Did you know? Individuals with cognitive-communication disorders (e.g., TBI, aphasia, and dementia) show marked difficulty with attention, memory, and executive functions. One frequent aspect of TBI secondary impairment is disordered attention.
Five Levels of Attention:
Focused, Sustained, Selective, Alternating, and Divided
- Focused Attention: The ability to respond discretely to a particular visual, auditory, or tactile stimuli. Sometimes called “orienting” to stimuli. It is the lowest level of attention or alertness.
- Sustained Attention: The ability to sustain a steady response during continuous attention. On average, adults have an attention span of about 15-20 minutes.
- Selective Attention: The ability to maintain attention in the face of distracting or competing stimuli.
- Alternating Attention: The capacity for mental flexibility that allows the shift of focus between tasks. People with alternating attention deficits are slow to shift their attention from one task to another. This can also affect conversations. The person will have difficulty with switching conversational topics quickly.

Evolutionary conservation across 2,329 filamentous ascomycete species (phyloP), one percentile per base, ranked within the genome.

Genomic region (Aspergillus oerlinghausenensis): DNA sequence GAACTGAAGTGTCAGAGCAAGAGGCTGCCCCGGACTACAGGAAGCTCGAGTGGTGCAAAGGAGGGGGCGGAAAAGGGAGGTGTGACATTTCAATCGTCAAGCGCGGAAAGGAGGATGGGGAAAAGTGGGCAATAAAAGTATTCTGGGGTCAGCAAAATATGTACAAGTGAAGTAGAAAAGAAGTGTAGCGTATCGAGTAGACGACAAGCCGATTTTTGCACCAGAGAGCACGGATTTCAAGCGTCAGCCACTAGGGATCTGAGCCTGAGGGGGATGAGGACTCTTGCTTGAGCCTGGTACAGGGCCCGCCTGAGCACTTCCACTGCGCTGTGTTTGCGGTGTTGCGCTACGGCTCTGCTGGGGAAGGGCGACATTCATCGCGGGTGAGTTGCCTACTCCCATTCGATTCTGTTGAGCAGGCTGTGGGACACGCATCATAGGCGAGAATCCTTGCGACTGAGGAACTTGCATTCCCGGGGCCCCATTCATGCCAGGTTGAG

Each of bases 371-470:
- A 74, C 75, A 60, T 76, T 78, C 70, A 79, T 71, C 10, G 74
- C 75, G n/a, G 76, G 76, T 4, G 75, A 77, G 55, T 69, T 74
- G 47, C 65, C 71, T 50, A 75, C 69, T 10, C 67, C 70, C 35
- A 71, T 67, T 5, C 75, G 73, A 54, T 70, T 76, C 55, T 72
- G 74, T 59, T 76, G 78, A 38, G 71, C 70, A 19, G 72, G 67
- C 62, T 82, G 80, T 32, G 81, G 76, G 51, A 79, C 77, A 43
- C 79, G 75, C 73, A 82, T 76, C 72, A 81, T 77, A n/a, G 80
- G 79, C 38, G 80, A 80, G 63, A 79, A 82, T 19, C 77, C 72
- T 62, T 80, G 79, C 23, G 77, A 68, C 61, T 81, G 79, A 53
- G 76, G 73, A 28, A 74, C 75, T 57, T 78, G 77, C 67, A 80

- Divided Attention: The ability to respond simultaneously to multiple tasks or to do more than one activity at a time. People with divided attention deficits might have difficulty driving and holding a conversation or cooking and listening to the news.
Strategies for Maintaining Attention
- Avoid areas near doors, windows, and traffic patterns
- Provide opportunities to take breaks.
- Use a written or picture schedule and check off progress
- Schedule most important work for times of greatest concentration
- Break assignments into smaller and shorter segments
- Limit the amount of information you put into your brain
- Repeat the information in your mind
- Create and maintain a quiet and non-distracting environment
- Break larger tasks into smaller ones & redirect your attention back to task when needed
- Allow breaks during or between tasks to reduce fatigue from extended attending
Try the sustained/selective attention tasks below by scanning through the stimuli to find the number 2 (first link), and the word “sun” (second link). These handouts are great resources for individuals with cognitive-communication deficits, and even may be used with our young ones with attention deficits! To make these exercises more challenging, add some background distractions (e.g., music, white noise) to increase the level of difficulty for which the individual needs to attend to. Thanks for reading! 🙂
Amanda Weiner MS CF-SLP, TSSLD